Selangor plans to relaunch its SELangkah contact tracing app as daily Covid-19 infections remain in the four-figure range some three weeks after the movement control order (MCO) was reimplemented across most parts of the country.
Selangkah Ventures Sdn Bhd, the company which developed SELangkah, said the new launch was necessary as several improvements had been made to the app.
“The app will be relaunched, so in my opinion it is best for any statements about SELangkah to be made after that,” its chief operating officer Tengku Iesta Tengku Alauddin told MalaysiaNow.
However, he gave no further details on the matter.
Dr Helmi Zakariah, the app’s developer, confirmed that a relaunch was in the pipeline although he too remained tight-lipped.
“I think there will be an official statement from the organisers,” he said.
Yesterday saw 4,284 new infections recorded across the country, bringing total confirmed cases to 226,912. Selangor continued to record the highest number of daily cases with 1,572, followed by Johor (964) and Kuala Lumpur (651).
MalaysiaNow previously reported that questions had been raised about the SELangkah app, which was said to be facing problems getting accurate data and other details on Covid-19 infections in the state.
“They can’t even follow instructions to use one app, so what would happen if there was another similar app as well?”
In April 2020, at the peak of the first MCO implemented to check the rising number of infections nationwide, Putrajaya introduced the MySejahtera contact tracing app intended for use across the entire country.
The next month, Selangor launched the SELangkah app which performs the same function.
Suzilawati Senin, who works with an application developing company, said it would be difficult to encourage the public to use a contact tracing app, what more two different ones.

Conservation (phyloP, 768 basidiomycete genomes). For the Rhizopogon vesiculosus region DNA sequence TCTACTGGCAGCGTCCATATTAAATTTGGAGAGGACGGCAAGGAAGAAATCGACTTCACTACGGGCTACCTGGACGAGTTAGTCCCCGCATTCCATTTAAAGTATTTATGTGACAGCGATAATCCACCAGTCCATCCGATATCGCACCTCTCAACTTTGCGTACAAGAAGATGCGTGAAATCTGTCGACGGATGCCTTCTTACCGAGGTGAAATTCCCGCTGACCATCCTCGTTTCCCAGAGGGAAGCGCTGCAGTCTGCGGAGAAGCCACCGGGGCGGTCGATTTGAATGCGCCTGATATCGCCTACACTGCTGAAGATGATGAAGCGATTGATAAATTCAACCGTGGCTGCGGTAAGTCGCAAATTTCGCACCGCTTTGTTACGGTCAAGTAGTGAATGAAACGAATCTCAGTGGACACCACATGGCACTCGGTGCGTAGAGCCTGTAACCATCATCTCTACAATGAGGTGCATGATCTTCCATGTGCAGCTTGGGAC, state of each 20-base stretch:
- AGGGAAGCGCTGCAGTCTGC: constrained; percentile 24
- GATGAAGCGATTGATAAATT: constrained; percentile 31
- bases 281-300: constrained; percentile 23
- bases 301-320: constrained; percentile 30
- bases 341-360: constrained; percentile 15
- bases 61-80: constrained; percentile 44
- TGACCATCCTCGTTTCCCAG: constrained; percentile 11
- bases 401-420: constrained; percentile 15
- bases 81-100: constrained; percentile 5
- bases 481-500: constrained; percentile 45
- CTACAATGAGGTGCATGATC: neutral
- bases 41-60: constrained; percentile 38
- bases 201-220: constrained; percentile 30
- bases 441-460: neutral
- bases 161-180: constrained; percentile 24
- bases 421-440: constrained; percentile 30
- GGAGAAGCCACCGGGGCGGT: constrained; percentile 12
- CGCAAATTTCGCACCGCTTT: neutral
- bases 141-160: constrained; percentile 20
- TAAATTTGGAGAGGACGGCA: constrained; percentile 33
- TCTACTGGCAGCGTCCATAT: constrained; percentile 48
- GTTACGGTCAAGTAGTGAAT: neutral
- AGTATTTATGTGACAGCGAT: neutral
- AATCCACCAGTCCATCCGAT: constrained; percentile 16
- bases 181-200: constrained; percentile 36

“Malaysians’ awareness about using contact tracing apps is still low as there are still individuals being fined for failing to do so.
“They can’t even follow instructions to use one app, so what would happen if there was another similar app as well?” she said when contacted by MalaysiaNow.
In the early stages after the MySejahtera app was launched, she said, it received a lacklustre response from the public until the government announced that RM50 would be credited via e-wallet to those who downloaded it.
Ismail Sualman from the faculty of communications and media studies at Universiti Teknologi Mara said there were no political motives behind the move to develop a separate app.
Instead, he said, it was to help the federal government keep track of how many people stayed in Selangor.
“Some of them have a different permanent address from the one in their identity cards,” he said. “So with this app, we can determine who resides in the state.”
He said it also proved the state government’s concern and readiness to work with the federal government to curb the spread of Covid-19.
“It is not a political game as there are many other platforms which they could use for this,” he said, adding that each state should have its own contact tracing app.